Paul Waldman

Paul Waldman is a weekly columnist and senior writer for The American Prospect. He also writes for the Plum Line blog at The Washington Post and The Week and is the author of Being Right is Not Enough: What Progressives Must Learn From Conservative Success.

Recent Articles

I Am Not a Crook -- I Mean a Witch!

Well, this certainly isn't what I would have expected from Christine O'Donnell 's first ad: Way to take that witchcraft issue head-on. The problem with saying, "I'm not X" -- crook, witch, whatever -- is that it makes people think about whether you are, in fact, the thing you're claiming not to be. Not that anyone thinks that O'Donnell is actually a witch, of course, but it does bring right up to the front of your mind all those silly things O'Donnell has said. As for the "I'm you," that's one of the not-infrequent cases where a candidate tells us explicitly what she's supposed to be imparting implicitly (George H.W. Bush's "Message: I care" being the prototypical case). Problem is, unless she really is you -- and how many 41-year-old, not particularly well-informed female culture warriors are there in Delaware? -- it sounds kind of phony and pandering. A voter might say, "You're not me -- I'm a dude!" Or "You're not me -- I'm 72 years old!" And so on. -- Paul Waldman

The Truth About Lies

In politics, truthfulness is a virtue -- except where it matters most.

Delaware Republican Senate candidate Christine O'Donnell (AP/Rob Carr)
As children, we all heard the story of George Washington and the cherry tree. The rambunctious young George, age 6, was playing with his new hatchet when he decided to do a number on the family's backyard tree. When confronted about this act of vandalism by his father -- who apparently didn't have the foresight to predict that giving a 6-year-old a hatchet might result in some destruction -- George immediately fessed up. "I cannot tell a lie," he said. Instead of delivering the vigorous beating an 18th-century lad might expect, Washington's father praised the future president for his honesty. The incident never actually happened; it was the invention of the early Washington biographer known as Parson Weems. But 210 years after Weems' biography appeared, the tale is still valued for its lesson: The integrity and fortitude that made Washington the "father of our country" can be witnessed in his unshakeable commitment to the truth, even at such a tender age. Oh, that all our leaders...

Science Marches On.

Today it was announced that Robert G. Edwards , the co-developer of in-vitro fertilization, was awarded the Nobel Prize in medicine. Which gives us an opportunity to see what folks were saying when Louise Brown , the first "test-tube baby," was born in 1978. Witness this article from Time magazine (which began, of course, with a quote from Aldous Huxley 's Brave New World ): Other researchers were far more skeptical of going beyond in-vitro fertilization to the actual implantation of the developing embryo in the uterus. "The potential for misadventure is unlimited," said Dr. John Marshall, head of obstetrics and gynecology at Los Angeles County's Harbor General Hospital. How sure could anyone be that the Browns' baby will not be deformed, he asked. "What if we got an otherwise perfectly formed individual that was a cyclops? Who is responsible? The parents? The doctor? Is the government obligated to take care of it?" Fortunately, Louise was born with a full complement of eyes, placed...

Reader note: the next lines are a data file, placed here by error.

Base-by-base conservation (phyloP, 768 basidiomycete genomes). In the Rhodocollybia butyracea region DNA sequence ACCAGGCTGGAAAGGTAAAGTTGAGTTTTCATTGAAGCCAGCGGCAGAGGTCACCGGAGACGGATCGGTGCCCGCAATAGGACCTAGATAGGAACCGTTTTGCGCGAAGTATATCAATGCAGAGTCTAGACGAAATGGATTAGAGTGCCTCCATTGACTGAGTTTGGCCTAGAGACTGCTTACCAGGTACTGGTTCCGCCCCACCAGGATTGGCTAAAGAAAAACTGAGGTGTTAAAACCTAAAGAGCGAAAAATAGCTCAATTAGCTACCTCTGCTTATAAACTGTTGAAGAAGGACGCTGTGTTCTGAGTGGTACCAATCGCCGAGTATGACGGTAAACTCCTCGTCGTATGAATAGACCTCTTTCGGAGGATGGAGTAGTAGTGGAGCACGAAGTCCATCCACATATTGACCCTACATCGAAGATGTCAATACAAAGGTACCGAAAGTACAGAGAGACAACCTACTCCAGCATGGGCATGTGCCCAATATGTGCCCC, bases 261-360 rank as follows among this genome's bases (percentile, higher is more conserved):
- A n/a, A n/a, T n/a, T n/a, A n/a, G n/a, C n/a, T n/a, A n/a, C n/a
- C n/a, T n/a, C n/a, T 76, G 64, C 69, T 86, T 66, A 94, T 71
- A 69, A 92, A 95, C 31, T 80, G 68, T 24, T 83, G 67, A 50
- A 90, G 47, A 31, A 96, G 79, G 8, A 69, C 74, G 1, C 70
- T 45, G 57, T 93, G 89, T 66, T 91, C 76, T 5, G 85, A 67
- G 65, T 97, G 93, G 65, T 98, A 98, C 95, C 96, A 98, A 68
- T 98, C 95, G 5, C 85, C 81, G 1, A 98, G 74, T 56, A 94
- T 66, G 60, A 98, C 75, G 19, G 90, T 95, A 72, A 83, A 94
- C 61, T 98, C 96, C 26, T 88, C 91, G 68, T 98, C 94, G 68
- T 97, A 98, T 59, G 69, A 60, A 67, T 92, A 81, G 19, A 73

Our "Hollowed Out" Military.

During the Cold War, defense and intelligence officials used to routinely go to Capitol Hill and warn that the Soviet military was a gargantuan colossus, one that would inevitably crush us when the inevitable third world war came to pass. In response, of course, it would be necessary to dramatically increase our own defense spending. Much of what they said about the Soviets was based on incorrect information or just wildly exaggerated, but it usually did the job. And today, with the Soviet Union gone, we account for most of the world's defense spending -- 54 percent in 2009 , according to a recent report. That's right: There are 195 countries on planet Earth, and if you added up the military spending of the 194 of them that aren't the United States, you'd still have less than what we are spending. Now, many conservatives think that's as it should be. Fair enough. But if they're going to convince the country to spend significantly more , what are they going to say? You guessed it: They...

Stimulus Kudos.

It may not be the kind of thing that gets people joyously running to the polls, but the administration deserves some credit for this : The massive economic stimulus package President Obama pushed through Congress last year is coming in on time and under budget - and with strikingly few claims of fraud or abuse - according to a White House report to be released Friday... Even some former skeptics who predicted that the money would lead to rampant abuse now acknowledge that the program could serve as a model for improving efficiency in government... Meanwhile, lower-than-anticipated costs for some projects have permitted the administration to stretch stimulus money further than expected, financing an additional 3,000 projects, according to the report... "Certainly, the fraud and waste element has been smaller than I think anything anybody anticipated," said Steve Ellis, vice president of Taxpayers for Common Sense, a nonpartisan watchdog group. "You can certainly challenge some projects...